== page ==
Professor Thomas Stipanowich, Pepperdine University School of Law, and Straus Institute for Dispute Resolution Research Fellow Zachary Ulrich, have published “Arbitration in Evolution: Current Practices and Perspectives of Experienced Arbitrators,” Columbia American Review of International Arbitration, Forthcoming ; Pepperdine University Legal Studies Research Paper No. 2014/30. The paper fully analyzes the data obtained in a groundbreaking 2013 survey regarding commercial arbitration practice in both U.S. and international disputes that 134 members of the College of Commercial Arbitrators (“CCA”) responded to. The following begins a series of blog posts highlighting various aspects of the authors’ publication.
In “Arbitration in Evolution: Current Practices and Perspectives of Experienced Arbitrators,” the authors first offer an introduction to the survey and acknowledge several caveats to the data garnered from it. After that, Professor Stipanowich and Mr. Ulrich provide a detailed survey group profile:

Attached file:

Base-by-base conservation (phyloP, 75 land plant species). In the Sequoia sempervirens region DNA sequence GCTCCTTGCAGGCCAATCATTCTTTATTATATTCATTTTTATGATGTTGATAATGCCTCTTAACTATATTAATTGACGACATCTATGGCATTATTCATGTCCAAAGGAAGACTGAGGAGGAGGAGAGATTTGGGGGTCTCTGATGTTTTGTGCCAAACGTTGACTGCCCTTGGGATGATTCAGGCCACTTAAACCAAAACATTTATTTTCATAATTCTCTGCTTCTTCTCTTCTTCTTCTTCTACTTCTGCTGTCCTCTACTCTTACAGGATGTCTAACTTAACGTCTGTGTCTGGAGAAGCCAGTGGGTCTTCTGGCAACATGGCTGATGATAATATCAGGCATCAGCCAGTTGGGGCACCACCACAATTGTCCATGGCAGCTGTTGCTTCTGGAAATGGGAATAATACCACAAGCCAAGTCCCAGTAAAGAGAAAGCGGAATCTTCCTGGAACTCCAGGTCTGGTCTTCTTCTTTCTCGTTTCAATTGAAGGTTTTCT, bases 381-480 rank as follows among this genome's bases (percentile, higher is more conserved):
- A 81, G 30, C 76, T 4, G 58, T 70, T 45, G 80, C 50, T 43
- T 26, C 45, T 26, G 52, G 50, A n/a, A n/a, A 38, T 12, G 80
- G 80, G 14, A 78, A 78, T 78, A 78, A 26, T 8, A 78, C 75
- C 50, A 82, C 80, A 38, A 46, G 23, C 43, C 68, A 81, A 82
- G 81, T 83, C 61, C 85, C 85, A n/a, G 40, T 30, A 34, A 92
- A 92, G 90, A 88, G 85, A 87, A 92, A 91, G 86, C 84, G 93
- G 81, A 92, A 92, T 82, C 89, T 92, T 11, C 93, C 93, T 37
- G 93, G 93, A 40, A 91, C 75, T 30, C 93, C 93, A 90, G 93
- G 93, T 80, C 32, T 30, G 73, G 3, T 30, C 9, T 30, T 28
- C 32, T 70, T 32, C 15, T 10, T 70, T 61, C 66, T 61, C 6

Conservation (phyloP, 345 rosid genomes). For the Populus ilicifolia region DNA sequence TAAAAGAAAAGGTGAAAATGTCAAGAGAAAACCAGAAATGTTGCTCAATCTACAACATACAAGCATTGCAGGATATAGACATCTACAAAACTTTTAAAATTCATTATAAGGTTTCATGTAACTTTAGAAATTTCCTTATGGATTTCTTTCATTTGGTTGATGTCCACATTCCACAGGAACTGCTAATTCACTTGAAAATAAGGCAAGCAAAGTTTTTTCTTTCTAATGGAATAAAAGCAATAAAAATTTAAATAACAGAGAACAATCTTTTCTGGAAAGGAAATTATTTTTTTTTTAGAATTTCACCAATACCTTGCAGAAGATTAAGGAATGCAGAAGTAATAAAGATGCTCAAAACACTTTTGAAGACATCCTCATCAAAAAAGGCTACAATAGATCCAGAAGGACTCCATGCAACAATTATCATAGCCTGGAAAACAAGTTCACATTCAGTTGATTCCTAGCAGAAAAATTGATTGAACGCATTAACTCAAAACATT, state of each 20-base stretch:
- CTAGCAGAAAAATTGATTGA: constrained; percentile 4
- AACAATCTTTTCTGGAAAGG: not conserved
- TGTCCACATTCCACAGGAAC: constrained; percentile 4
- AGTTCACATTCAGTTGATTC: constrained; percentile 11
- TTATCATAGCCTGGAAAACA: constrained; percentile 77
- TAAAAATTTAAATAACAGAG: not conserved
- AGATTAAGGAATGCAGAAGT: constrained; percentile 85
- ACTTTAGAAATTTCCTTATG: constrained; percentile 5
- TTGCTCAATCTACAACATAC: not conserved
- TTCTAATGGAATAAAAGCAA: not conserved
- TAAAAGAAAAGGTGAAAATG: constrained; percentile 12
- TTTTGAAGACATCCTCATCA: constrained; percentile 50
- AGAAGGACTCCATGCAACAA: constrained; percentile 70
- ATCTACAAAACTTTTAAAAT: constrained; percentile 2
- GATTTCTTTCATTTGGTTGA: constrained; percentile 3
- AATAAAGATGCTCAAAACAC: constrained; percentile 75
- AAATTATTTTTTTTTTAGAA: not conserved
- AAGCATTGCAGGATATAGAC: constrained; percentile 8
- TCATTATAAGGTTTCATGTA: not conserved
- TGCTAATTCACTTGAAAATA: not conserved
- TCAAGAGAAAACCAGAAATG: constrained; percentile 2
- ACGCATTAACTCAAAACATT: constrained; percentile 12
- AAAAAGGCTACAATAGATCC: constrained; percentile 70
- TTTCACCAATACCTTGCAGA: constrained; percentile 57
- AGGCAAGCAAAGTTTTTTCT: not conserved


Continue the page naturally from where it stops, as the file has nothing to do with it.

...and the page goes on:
The CCA/Straus Institute Survey portrays a group of experienced arbitrators who by and large are “elders.” They are virtually all members of the legal profession—an apparent reflection of the dominance of lawyers in arbitration and the growing legal orientation of arbitration. They are overwhelmingly male, although there are signs that women, who are gradually moving up through the ranks of legal professionals, are increasingly developing successful careers as arbitrators. They tend to have considerable experience as arbitrators. Finally, although they depend on arbitral appointments to provide them with revenue or other tangible benefits, if only a continuing sense of purpose in retirement most of them think they don’t have enough work.